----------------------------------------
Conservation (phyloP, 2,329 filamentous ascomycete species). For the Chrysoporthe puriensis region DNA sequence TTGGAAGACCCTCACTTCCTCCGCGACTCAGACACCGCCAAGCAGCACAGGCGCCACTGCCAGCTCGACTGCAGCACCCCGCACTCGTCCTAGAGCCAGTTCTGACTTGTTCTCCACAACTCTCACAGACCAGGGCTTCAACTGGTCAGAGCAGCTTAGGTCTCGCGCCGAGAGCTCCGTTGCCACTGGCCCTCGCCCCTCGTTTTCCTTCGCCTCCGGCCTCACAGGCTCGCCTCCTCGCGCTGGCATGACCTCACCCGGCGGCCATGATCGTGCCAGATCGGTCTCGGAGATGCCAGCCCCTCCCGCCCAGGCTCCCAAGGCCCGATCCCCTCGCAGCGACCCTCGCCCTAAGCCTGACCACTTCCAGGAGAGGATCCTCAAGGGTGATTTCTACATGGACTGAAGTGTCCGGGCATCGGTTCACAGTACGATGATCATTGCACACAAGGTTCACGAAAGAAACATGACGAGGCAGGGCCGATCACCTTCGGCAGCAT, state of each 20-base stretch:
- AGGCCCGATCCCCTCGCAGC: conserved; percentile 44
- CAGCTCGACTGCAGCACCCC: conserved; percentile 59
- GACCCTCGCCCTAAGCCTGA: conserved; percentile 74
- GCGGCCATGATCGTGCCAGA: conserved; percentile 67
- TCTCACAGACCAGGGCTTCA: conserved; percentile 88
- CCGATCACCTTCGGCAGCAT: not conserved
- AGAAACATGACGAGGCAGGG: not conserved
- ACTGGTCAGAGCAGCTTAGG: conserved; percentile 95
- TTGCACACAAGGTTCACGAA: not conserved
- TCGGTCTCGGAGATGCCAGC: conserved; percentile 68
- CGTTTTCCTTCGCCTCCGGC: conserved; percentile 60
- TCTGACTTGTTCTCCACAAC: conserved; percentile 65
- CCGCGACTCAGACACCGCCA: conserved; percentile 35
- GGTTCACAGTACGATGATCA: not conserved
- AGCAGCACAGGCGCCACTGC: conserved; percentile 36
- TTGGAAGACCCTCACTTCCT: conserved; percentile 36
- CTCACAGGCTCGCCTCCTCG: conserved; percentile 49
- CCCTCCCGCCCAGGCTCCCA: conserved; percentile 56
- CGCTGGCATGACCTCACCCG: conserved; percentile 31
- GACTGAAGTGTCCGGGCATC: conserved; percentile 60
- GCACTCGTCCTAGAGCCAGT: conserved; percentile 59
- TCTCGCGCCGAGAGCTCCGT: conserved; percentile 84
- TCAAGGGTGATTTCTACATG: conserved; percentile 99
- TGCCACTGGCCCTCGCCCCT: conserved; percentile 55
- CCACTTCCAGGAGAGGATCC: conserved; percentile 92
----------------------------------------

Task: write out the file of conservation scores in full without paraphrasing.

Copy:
Conservation (phyloP, 2,329 filamentous ascomycete species). For the Chrysoporthe puriensis region DNA sequence TTGGAAGACCCTCACTTCCTCCGCGACTCAGACACCGCCAAGCAGCACAGGCGCCACTGCCAGCTCGACTGCAGCACCCCGCACTCGTCCTAGAGCCAGTTCTGACTTGTTCTCCACAACTCTCACAGACCAGGGCTTCAACTGGTCAGAGCAGCTTAGGTCTCGCGCCGAGAGCTCCGTTGCCACTGGCCCTCGCCCCTCGTTTTCCTTCGCCTCCGGCCTCACAGGCTCGCCTCCTCGCGCTGGCATGACCTCACCCGGCGGCCATGATCGTGCCAGATCGGTCTCGGAGATGCCAGCCCCTCCCGCCCAGGCTCCCAAGGCCCGATCCCCTCGCAGCGACCCTCGCCCTAAGCCTGACCACTTCCAGGAGAGGATCCTCAAGGGTGATTTCTACATGGACTGAAGTGTCCGGGCATCGGTTCACAGTACGATGATCATTGCACACAAGGTTCACGAAAGAAACATGACGAGGCAGGGCCGATCACCTTCGGCAGCAT, state of each 20-base stretch:
- AGGCCCGATCCCCTCGCAGC: conserved; percentile 44
- CAGCTCGACTGCAGCACCCC: conserved; percentile 59
- GACCCTCGCCCTAAGCCTGA: conserved; percentile 74
- GCGGCCATGATCGTGCCAGA: conserved; percentile 67
- TCTCACAGACCAGGGCTTCA: conserved; percentile 88
- CCGATCACCTTCGGCAGCAT: not conserved
- AGAAACATGACGAGGCAGGG: not conserved
- ACTGGTCAGAGCAGCTTAGG: conserved; percentile 95
- TTGCACACAAGGTTCACGAA: not conserved
- TCGGTCTCGGAGATGCCAGC: conserved; percentile 68
- CGTTTTCCTTCGCCTCCGGC: conserved; percentile 60
- TCTGACTTGTTCTCCACAAC: conserved; percentile 65
- CCGCGACTCAGACACCGCCA: conserved; percentile 35
- GGTTCACAGTACGATGATCA: not conserved
- AGCAGCACAGGCGCCACTGC: conserved; percentile 36
- TTGGAAGACCCTCACTTCCT: conserved; percentile 36
- CTCACAGGCTCGCCTCCTCG: conserved; percentile 49
- CCCTCCCGCCCAGGCTCCCA: conserved; percentile 56
- CGCTGGCATGACCTCACCCG: conserved; percentile 31
- GACTGAAGTGTCCGGGCATC: conserved; percentile 60
- GCACTCGTCCTAGAGCCAGT: conserved; percentile 59
- TCTCGCGCCGAGAGCTCCGT: conserved; percentile 84
- TCAAGGGTGATTTCTACATG: conserved; percentile 99
- TGCCACTGGCCCTCGCCCCT: conserved; percentile 55
- CCACTTCCAGGAGAGGATCC: conserved; percentile 92